The Adani Group, founded by Gautam Adani, called the report by a US investment firm "malicious" and "selective misinformation".
BBC reports the group lost almost $US11bn of its market value after the research was made public on Wednesday.
It was considering legal action against New York's Hindenburg Research.
Adani Group was one of India's biggest companies, with operations in a wide range of industries including commodities trading, airports, utilities and renewable energy. It was led by Indian billionaire Adani, who was the world's fourth richest man, according to Forbes magazine.
Hindenburg Research specialised in "short-selling", or betting against a company's share price in the expectation it would fall.
In its report, Hindenburg accused Adani of "pulling the largest con in corporate history". This came days ahead of a planned sale of Adani Group shares to the public.
The report questioned the Adani Group's ownership of companies in offshore tax havens such as Mauritius and the Caribbean. It also claimed Adani companies had "substantial debt" which put the entire group on a "precarious financial footing".
But on Thursday, Adani Group said it was evaluating "remedial and punitive action" against Hindenburg Research in the US and India.
Adani said it had always been "in compliance with all laws".
"The volatility in Indian stock markets created by the report was of great concern and had led to unwanted anguish for Indian citizens," said the group head of Adani's legal team, Jatin Jalundhwala.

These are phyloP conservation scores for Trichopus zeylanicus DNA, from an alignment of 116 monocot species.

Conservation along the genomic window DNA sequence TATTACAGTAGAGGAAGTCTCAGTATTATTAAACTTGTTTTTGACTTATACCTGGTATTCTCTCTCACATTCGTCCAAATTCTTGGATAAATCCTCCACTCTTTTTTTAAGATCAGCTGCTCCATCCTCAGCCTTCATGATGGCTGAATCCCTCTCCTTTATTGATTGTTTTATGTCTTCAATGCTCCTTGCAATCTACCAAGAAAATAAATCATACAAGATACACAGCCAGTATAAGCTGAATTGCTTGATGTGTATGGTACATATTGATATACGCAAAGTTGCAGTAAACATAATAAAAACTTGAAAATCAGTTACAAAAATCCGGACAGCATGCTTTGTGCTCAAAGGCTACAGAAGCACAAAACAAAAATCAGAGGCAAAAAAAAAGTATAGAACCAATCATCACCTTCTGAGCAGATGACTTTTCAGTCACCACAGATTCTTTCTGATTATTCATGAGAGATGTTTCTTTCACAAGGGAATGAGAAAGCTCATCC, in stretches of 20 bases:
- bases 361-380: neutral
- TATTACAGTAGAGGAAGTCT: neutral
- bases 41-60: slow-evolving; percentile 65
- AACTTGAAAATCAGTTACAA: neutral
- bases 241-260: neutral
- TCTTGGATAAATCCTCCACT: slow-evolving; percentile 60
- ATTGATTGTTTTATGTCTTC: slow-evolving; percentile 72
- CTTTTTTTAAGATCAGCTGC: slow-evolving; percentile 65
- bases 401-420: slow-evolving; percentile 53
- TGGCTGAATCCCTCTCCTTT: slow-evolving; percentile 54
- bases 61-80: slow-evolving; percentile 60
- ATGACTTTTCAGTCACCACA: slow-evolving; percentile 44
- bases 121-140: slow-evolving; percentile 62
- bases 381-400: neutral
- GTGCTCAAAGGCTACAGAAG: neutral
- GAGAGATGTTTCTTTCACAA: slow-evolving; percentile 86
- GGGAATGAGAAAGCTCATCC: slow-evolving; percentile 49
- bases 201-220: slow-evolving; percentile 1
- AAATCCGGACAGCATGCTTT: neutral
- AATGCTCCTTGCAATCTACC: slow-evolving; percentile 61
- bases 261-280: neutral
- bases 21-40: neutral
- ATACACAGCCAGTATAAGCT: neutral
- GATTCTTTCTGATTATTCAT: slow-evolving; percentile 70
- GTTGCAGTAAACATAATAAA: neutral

"Clearly, the report and its unsubstantiated contents were designed to have a deleterious effect on the share values of Adani Group companies as Hindenburg Research, by their own admission, is positioned to benefit from a slide in Adani shares."
On Thursday, Hindenburg responded to Adani's comments, and said the firm had not addressed "a single substantive issue we had raised".
It also said it stood by its report and would "welcome" legal action, as any claim against it would be "meritless".
The group's flagship firm, Adani Enterprises, was scheduled to begin selling its shares to the public on Friday.
Opposition politicians who had long alleged Adani had benefited because of his proximity to Indian Prime Minister Narendra Modi were quick to react to the report.
"Considering that detailed research is out in the public domain, it is important that the government of India takes note of the charges made," tweeted Priyanka Chaturvedi, member of parliament and a Shiv Sena party leader.
Another popular South Indian politician, KT Ramarao, called on India's investigative agencies and market regulator to open a probe into the Adani Group's operations.
But regulators were unlikely to initiate any action independently, experts said.
"The Security and Exchange Board of India [which regulates listed companies in India] will act only if there is a specific complaint sent to it. And in this case there isn't," said Shriram Subramaniam, founder and managing director of InGovern Research, a consultancy that advises investors on governance issues.
"There are many allegations in the report that have been the subject of regulatory scrutiny in the past."
The BBC contacted the market regulator but received no response.
While it appeared the decks were clear for Adani Group to proceed with its $US2.4bn public share sale on Friday, the allegations in the report could put some investors off, said Ambareesh Baliga, a financial markets analyst.
But the report could have broader consequences that go beyond the Adani Group.
Andy Mukherjee, a columnist at the news service Bloomberg, said that beyond Adani, there were "many questions about the integrity of the broader Indian market, which is caught between the pressures of financial globalisation and political nationalism".
He added: "Is the Security and Exchange Board of India waiting for a public outcry to go in and clean up the market?"